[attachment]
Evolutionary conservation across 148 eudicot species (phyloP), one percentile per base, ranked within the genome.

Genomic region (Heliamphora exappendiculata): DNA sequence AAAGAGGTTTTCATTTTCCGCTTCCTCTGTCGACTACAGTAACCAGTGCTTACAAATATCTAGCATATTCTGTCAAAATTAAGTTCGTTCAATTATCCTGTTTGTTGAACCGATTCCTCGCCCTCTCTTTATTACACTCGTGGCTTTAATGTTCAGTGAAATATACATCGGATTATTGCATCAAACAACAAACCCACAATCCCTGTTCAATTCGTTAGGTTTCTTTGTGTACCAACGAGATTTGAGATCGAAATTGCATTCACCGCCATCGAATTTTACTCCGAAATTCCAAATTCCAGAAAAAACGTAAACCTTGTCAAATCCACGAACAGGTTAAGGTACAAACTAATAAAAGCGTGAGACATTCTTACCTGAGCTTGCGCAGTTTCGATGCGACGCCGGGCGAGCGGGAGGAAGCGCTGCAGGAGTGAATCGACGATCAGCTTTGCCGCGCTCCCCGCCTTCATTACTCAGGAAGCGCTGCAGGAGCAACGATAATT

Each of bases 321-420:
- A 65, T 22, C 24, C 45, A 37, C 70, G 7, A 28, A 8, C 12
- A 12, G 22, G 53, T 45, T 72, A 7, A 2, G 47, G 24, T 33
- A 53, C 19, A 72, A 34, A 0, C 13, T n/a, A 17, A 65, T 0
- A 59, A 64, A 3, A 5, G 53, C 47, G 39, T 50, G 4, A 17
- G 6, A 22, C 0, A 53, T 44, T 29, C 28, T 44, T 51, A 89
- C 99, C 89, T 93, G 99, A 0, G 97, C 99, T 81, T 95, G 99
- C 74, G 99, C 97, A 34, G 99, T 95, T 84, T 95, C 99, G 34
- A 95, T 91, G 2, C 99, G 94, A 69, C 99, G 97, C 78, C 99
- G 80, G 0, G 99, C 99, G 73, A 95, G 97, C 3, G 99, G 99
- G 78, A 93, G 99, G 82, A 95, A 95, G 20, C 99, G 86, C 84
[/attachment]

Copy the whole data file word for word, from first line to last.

Evolutionary conservation across 148 eudicot species (phyloP), one percentile per base, ranked within the genome.

Genomic region (Heliamphora exappendiculata): DNA sequence AAAGAGGTTTTCATTTTCCGCTTCCTCTGTCGACTACAGTAACCAGTGCTTACAAATATCTAGCATATTCTGTCAAAATTAAGTTCGTTCAATTATCCTGTTTGTTGAACCGATTCCTCGCCCTCTCTTTATTACACTCGTGGCTTTAATGTTCAGTGAAATATACATCGGATTATTGCATCAAACAACAAACCCACAATCCCTGTTCAATTCGTTAGGTTTCTTTGTGTACCAACGAGATTTGAGATCGAAATTGCATTCACCGCCATCGAATTTTACTCCGAAATTCCAAATTCCAGAAAAAACGTAAACCTTGTCAAATCCACGAACAGGTTAAGGTACAAACTAATAAAAGCGTGAGACATTCTTACCTGAGCTTGCGCAGTTTCGATGCGACGCCGGGCGAGCGGGAGGAAGCGCTGCAGGAGTGAATCGACGATCAGCTTTGCCGCGCTCCCCGCCTTCATTACTCAGGAAGCGCTGCAGGAGCAACGATAATT

Each of bases 321-420:
- A 65, T 22, C 24, C 45, A 37, C 70, G 7, A 28, A 8, C 12
- A 12, G 22, G 53, T 45, T 72, A 7, A 2, G 47, G 24, T 33
- A 53, C 19, A 72, A 34, A 0, C 13, T n/a, A 17, A 65, T 0
- A 59, A 64, A 3, A 5, G 53, C 47, G 39, T 50, G 4, A 17
- G 6, A 22, C 0, A 53, T 44, T 29, C 28, T 44, T 51, A 89
- C 99, C 89, T 93, G 99, A 0, G 97, C 99, T 81, T 95, G 99
- C 74, G 99, C 97, A 34, G 99, T 95, T 84, T 95, C 99, G 34
- A 95, T 91, G 2, C 99, G 94, A 69, C 99, G 97, C 78, C 99
- G 80, G 0, G 99, C 99, G 73, A 95, G 97, C 3, G 99, G 99
- G 78, A 93, G 99, G 82, A 95, A 95, G 20, C 99, G 86, C 84